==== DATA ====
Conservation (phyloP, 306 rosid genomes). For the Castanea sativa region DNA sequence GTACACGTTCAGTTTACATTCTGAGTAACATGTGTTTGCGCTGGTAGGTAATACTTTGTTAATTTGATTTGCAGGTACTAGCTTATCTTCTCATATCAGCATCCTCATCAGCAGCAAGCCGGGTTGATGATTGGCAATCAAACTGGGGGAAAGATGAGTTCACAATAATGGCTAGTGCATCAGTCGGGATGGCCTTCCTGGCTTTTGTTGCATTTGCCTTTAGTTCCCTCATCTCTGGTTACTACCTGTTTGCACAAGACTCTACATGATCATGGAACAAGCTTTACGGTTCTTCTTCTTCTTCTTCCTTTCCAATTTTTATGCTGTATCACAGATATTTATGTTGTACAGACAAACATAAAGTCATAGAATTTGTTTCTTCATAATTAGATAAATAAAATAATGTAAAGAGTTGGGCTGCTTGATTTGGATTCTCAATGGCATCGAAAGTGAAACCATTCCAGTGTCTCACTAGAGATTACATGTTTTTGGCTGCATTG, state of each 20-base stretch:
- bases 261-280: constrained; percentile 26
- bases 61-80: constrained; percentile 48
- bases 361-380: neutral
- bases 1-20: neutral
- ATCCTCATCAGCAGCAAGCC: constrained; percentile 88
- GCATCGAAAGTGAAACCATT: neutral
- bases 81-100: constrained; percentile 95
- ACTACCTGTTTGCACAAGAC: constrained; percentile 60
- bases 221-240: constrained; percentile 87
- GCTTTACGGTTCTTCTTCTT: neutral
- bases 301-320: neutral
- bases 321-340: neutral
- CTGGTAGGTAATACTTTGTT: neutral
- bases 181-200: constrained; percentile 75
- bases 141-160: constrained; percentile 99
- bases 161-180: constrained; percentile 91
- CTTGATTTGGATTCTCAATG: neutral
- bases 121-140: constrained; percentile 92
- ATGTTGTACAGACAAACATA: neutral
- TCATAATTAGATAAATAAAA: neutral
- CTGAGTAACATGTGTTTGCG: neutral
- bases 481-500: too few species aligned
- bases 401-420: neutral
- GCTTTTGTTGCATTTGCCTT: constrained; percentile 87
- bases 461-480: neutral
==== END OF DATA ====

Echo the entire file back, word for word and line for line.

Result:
Conservation (phyloP, 306 rosid genomes). For the Castanea sativa region DNA sequence GTACACGTTCAGTTTACATTCTGAGTAACATGTGTTTGCGCTGGTAGGTAATACTTTGTTAATTTGATTTGCAGGTACTAGCTTATCTTCTCATATCAGCATCCTCATCAGCAGCAAGCCGGGTTGATGATTGGCAATCAAACTGGGGGAAAGATGAGTTCACAATAATGGCTAGTGCATCAGTCGGGATGGCCTTCCTGGCTTTTGTTGCATTTGCCTTTAGTTCCCTCATCTCTGGTTACTACCTGTTTGCACAAGACTCTACATGATCATGGAACAAGCTTTACGGTTCTTCTTCTTCTTCTTCCTTTCCAATTTTTATGCTGTATCACAGATATTTATGTTGTACAGACAAACATAAAGTCATAGAATTTGTTTCTTCATAATTAGATAAATAAAATAATGTAAAGAGTTGGGCTGCTTGATTTGGATTCTCAATGGCATCGAAAGTGAAACCATTCCAGTGTCTCACTAGAGATTACATGTTTTTGGCTGCATTG, state of each 20-base stretch:
- bases 261-280: constrained; percentile 26
- bases 61-80: constrained; percentile 48
- bases 361-380: neutral
- bases 1-20: neutral
- ATCCTCATCAGCAGCAAGCC: constrained; percentile 88
- GCATCGAAAGTGAAACCATT: neutral
- bases 81-100: constrained; percentile 95
- ACTACCTGTTTGCACAAGAC: constrained; percentile 60
- bases 221-240: constrained; percentile 87
- GCTTTACGGTTCTTCTTCTT: neutral
- bases 301-320: neutral
- bases 321-340: neutral
- CTGGTAGGTAATACTTTGTT: neutral
- bases 181-200: constrained; percentile 75
- bases 141-160: constrained; percentile 99
- bases 161-180: constrained; percentile 91
- CTTGATTTGGATTCTCAATG: neutral
- bases 121-140: constrained; percentile 92
- ATGTTGTACAGACAAACATA: neutral
- TCATAATTAGATAAATAAAA: neutral
- CTGAGTAACATGTGTTTGCG: neutral
- bases 481-500: too few species aligned
- bases 401-420: neutral
- GCTTTTGTTGCATTTGCCTT: constrained; percentile 87
- bases 461-480: neutral